Health and fitness is a field where sensors will have a huge impact. One part of the potential lies in miniaturisation and price, the other in the awareness we all gain through new technology (fitness watches, smartphones, etc.) and education on body functionality.

Cells use oxygen and glucose to produce energy, and they release CO2 into the bloodstream to be carried to the lungs. The amount of exhaled CO2 depends on the adequacy of circulation in the lungs, which provides clues about circulation to the rest of the body.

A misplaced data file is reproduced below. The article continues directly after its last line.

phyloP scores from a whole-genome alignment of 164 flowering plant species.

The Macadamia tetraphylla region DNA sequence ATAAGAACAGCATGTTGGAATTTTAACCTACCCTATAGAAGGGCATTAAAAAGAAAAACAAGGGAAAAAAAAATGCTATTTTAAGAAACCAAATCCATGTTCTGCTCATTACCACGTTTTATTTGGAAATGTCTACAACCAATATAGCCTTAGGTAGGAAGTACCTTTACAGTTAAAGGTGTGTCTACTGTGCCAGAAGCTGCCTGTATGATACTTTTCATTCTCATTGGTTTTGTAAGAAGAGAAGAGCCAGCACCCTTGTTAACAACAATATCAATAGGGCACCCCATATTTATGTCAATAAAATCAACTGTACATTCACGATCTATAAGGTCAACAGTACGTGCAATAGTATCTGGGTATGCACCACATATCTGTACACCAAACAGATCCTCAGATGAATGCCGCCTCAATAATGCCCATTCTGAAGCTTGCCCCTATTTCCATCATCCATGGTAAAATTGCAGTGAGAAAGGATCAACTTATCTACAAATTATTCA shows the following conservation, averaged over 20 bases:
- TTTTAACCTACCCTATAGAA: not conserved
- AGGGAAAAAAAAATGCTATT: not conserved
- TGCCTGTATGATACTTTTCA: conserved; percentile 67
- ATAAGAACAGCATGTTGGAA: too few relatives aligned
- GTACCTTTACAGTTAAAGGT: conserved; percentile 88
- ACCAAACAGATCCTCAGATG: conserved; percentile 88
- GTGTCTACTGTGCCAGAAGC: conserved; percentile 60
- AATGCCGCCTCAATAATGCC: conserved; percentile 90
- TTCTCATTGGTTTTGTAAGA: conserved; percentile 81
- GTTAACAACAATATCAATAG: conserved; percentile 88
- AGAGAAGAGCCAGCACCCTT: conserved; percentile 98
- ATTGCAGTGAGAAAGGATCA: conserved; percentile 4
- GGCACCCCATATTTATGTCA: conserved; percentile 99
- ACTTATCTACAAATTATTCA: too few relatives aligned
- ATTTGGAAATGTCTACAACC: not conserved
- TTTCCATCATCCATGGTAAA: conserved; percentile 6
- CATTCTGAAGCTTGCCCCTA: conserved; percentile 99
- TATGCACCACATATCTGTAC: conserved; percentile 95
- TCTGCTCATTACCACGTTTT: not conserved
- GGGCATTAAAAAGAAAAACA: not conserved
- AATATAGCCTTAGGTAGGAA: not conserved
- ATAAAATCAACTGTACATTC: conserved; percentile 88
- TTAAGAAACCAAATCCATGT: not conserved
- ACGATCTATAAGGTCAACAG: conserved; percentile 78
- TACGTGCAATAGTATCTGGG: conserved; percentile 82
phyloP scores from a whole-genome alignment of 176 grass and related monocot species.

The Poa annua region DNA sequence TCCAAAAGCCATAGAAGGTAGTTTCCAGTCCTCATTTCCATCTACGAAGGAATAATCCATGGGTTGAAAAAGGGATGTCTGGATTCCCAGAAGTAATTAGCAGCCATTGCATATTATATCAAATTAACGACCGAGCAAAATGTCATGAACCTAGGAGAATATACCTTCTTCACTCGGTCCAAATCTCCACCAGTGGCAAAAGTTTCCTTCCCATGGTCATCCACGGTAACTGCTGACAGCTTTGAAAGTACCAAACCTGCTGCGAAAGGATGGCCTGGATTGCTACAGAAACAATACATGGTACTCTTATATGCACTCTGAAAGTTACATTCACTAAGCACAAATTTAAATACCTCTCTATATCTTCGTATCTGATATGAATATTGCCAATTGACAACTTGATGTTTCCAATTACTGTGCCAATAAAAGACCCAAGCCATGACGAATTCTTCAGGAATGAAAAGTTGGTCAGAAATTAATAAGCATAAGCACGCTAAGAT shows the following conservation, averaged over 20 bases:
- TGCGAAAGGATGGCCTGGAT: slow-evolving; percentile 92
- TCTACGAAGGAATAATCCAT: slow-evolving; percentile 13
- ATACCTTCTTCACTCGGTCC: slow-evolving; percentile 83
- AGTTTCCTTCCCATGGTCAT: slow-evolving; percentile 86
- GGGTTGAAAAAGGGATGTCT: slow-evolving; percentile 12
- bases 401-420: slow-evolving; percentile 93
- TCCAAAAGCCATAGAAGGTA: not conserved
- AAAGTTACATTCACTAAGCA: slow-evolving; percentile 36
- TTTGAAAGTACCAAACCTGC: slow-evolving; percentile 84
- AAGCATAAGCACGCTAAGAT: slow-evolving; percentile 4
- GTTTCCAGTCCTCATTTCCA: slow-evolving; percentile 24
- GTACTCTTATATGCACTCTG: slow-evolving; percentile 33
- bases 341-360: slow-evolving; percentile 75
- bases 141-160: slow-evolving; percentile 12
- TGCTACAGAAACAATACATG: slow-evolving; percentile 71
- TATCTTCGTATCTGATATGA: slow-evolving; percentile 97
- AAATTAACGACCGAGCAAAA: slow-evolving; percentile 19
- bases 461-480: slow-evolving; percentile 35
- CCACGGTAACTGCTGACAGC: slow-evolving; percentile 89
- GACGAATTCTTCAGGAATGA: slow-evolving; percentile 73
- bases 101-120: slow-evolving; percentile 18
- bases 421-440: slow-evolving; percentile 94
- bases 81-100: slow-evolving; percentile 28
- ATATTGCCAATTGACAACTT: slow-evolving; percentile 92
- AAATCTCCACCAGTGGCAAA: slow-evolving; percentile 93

When it comes to fitness, your tolerance to CO2 can be improved and you can thereby increase your capacity. One way to improve your tolerance is with a training mask.

Click here if you want to read more about how and why it works.

But where does the sensor come in, you wonder? Today, CO2 is measured in VO2 tests, a rather complicated test where you have to use fixed equipment in a “lab situation”. We see other ways to do this: in conjunction with training masks and a small mobile sensor that will follow you during your exercise.